Gangs, patches, and one law for all

Fifty years of Government appeasement of gangs, especially Maori, came to the summit of Te Mata Peak near Hastings last Saturday when the Mongrel Mob in full regalia held a ritual as the public were excluded and the police did traffic duty. Gang members were heard barking like dogs and shouting “sieg f***ing heil”.

Hastings councillor Damon Harvey said that the disruption by the Mongrel Mob “was unacceptable”.

Police said the road was only closed to cars that were turned around for safety concerns.

Police also said that they were “taking this matter seriously and will be meeting with council, iwi and the Te Mata Trust to discuss Saturday's event and the appropriate planning and response around any future events of a similar nature”

Mongrel Mob spokesman Rex Timu, who played the race card when he said that “Rongokako [Te Mata Peak] is our ancestor”, said that the ceremony had to be held on a Saturday afternoon because many of their members had to work “night shift”.

His “peak ancestor” assertion also featured in last year’s wrangle over iwi sensibilities being hurt when Craggy Range winery cut a walking track on their land up the eastern slope of the peak.

Appeasement of gangs, a policy of making concessions to avoid conflict, has been going on in New Zealand at least since 1975, when Prime Minister Robert Muldoon engaged gangs in government-subsidised work schemes to keep people from a life of crime.

Despite the work schemes, the gangs have grown exponentially and now the Mongrel Mob, a Maori gang, has four chapters in Hastings, which is unprecedented in New Zealand for a city of 80,000.

The reason for a big Mob population there is because Corrections sends most Mobsters to the Hawke’s Bay Regional Prison. That brings their families to Hastings, which is also where inmates stay upon release.

The one-law-for-all approach would be to extend the Prohibition of Gang Insignia in Government Premises Act 2013, which involves a $2000 fine and destruction of insignia, to all public places, targeting all gangs -- Black Power, White Power, Mongrel Mob, Tribesmen, Head Hunters, Hell’s Angels, Comancheros, and so on.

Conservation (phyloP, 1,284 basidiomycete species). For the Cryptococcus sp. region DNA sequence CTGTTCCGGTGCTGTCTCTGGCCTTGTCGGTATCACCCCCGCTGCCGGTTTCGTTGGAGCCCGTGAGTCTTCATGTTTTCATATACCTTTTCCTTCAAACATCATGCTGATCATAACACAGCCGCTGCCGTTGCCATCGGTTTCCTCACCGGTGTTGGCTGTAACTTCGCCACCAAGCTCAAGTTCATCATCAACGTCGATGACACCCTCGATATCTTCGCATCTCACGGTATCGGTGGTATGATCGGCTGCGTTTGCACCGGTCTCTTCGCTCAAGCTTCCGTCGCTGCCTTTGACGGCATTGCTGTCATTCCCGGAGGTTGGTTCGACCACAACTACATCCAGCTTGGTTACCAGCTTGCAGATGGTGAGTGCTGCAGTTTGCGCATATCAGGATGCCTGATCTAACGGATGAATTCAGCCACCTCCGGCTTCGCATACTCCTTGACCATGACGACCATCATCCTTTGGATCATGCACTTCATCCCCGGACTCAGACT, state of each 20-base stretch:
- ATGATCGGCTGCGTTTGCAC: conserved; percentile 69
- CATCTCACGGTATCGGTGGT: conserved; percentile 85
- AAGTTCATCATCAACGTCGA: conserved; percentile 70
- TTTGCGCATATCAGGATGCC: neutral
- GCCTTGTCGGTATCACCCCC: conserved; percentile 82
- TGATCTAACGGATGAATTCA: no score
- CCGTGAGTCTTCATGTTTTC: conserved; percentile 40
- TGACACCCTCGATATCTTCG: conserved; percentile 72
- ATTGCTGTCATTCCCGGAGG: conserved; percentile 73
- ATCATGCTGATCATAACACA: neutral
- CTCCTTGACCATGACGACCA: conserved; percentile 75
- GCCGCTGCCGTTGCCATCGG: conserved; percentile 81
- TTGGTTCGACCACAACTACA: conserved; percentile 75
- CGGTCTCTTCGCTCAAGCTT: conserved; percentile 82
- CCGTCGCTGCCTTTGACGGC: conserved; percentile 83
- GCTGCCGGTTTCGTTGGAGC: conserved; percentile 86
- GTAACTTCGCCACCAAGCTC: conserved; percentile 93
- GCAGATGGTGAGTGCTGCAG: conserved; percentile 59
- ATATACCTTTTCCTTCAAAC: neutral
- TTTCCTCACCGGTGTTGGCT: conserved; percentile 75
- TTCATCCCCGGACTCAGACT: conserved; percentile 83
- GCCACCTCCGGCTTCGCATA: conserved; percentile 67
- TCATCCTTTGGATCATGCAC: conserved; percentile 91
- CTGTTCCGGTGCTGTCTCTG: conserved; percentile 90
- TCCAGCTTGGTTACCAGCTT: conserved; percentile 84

Then the police would have been able to do more than traffic duty when the Mongrel Mob excluded the public from Te Mata Peak last week.

Are gangs a special minority group. See

Why another $98m race-based prison programme?

A new $98 million Maori Pathways programme, announced on Friday, is the Government’s latest effort to lower the rates of Maori incarceration and recidivism.

The justification is that Maori, who make up just 15 percent of the general population, make up more than 50 percent of the prison population, and 62 percent of the high security prison population.

Maori Pathways is for Maori men under 30 and involves immersing inmates in Maori culture and involving their families through their incarceration and release.

It will be rolled out initially at Hawke’s Bay Regional Prison and Northland Region Corrections Facility

The programme is yet another “for Maori” prison programme of which around 20 have existed since 1995. That Maori offending remains a hot issue implies such programmes lack effectiveness.

The programme assumes that the offender’s family is a positive influence but in many cases the family influence is negative.

We have already suggested that the apparently large number of Maori offenders would shrink substantially if a definition of being Maori required ancestry of at least 50 percent Maori.

Our view is that since prisons are full of offenders, any programme to reduce offending should be for all offenders, not just those of a certain race.


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